Recent increases in assemblage rarity are linked to increasing local immigration
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As pressures on biodiversity increase, a better understanding of how assemblages are responding is needed. Because rare species, defined here as those that have locally low abundances, make up a high proportion of assemblage species lists, understanding how the number of rare species within assemblages is changing will help elucidate patterns of recent biodiversity change. Here, we show that the number of rare species within assemblages is increasing, on average, across systems. This increase could arise in two ways: species already present in the assemblage decreasing in abundance but with no increase in extinctions, or additional species entering the assemblage in low numbers associated with an increase in immigration. The positive relationship between change in rarity and change in species richness provides evidence for the second explanation, i.e. higher net immigration than extinction among the rare species. These measurable changes in the structure of assemblages in the recent past underline the need to use multiple biodiversity metrics to understand biodiversity change.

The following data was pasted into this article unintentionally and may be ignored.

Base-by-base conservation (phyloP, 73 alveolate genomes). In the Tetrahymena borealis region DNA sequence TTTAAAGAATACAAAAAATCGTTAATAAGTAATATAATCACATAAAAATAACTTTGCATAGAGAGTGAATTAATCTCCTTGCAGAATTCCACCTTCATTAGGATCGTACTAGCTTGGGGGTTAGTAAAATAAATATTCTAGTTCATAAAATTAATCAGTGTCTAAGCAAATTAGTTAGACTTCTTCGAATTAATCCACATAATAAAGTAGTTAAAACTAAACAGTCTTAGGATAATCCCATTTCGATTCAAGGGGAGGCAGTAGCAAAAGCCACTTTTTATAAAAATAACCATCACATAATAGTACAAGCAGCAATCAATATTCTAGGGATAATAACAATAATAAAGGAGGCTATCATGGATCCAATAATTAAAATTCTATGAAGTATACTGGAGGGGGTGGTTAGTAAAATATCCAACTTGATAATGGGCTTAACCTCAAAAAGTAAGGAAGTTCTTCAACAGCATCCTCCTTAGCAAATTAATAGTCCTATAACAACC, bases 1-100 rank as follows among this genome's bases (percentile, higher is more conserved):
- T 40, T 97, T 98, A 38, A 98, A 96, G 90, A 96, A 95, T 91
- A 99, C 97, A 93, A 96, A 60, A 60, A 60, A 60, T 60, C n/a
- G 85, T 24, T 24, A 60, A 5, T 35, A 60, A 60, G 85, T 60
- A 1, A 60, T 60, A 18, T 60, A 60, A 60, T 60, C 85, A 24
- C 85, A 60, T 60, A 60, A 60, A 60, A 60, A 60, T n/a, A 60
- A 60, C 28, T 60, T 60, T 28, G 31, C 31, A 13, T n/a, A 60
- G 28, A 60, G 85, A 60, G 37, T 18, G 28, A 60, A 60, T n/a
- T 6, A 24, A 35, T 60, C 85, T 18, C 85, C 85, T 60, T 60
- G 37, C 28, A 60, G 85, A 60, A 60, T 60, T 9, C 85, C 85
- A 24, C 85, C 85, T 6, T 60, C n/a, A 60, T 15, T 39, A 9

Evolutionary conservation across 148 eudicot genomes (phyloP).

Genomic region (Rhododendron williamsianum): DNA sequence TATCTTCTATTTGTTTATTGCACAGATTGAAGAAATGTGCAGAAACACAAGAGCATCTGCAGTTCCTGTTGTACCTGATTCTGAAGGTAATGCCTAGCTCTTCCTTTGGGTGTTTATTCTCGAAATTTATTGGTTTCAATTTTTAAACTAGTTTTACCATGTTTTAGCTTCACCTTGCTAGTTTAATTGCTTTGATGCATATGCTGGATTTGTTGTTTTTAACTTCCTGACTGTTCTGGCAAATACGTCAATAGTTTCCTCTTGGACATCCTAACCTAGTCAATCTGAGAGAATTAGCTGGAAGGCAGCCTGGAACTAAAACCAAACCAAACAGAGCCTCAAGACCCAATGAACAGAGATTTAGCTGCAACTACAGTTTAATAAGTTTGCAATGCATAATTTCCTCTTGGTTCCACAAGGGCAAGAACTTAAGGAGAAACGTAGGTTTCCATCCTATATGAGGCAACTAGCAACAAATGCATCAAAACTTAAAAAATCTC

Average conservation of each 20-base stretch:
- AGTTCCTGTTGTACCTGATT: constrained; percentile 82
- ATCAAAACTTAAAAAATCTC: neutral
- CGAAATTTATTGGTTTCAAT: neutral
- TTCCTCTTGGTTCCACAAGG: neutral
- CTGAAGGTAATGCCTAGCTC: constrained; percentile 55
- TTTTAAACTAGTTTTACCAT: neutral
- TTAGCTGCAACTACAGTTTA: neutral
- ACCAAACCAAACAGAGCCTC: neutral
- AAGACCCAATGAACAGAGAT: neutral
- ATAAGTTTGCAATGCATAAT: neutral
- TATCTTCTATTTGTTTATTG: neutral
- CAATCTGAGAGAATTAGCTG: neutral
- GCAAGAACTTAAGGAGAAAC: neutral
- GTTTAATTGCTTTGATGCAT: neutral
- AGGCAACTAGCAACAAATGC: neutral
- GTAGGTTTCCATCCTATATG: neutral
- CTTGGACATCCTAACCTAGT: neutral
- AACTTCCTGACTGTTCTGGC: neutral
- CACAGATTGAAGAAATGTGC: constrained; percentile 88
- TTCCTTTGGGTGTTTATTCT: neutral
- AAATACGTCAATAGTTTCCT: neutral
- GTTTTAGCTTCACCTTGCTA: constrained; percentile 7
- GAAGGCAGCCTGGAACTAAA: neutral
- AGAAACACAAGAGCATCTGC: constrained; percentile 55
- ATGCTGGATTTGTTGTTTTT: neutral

Jones , F A M , Dornelas , M & Magurran , A 2020 , ' Recent increases in assemblage rarity are linked to increasing local immigration ' , Royal Society Open Science , vol. 7 , no. 7 , 192045 . https://doi.org/10.1098/rsos.192045
Royal Society Open Science
Copyright © 2020 The Authors. Published by the Royal Society under the terms of the Creative Commons Attribution License http://creativecommons.org/licenses/by/4.0/, which permits unrestricted use, provided the original author and source are credited.
DescriptionF.A.M.J.'s PhD was financed by the School of Biology, University of St Andrews. M.D. and A.E.M. acknowledge funding by the Leverhulme Trust. A.E.M. acknowledges funding from the European Research Council (ERC AdG BioTIME 250189 and ERC PoC BioCHANGE 727440).
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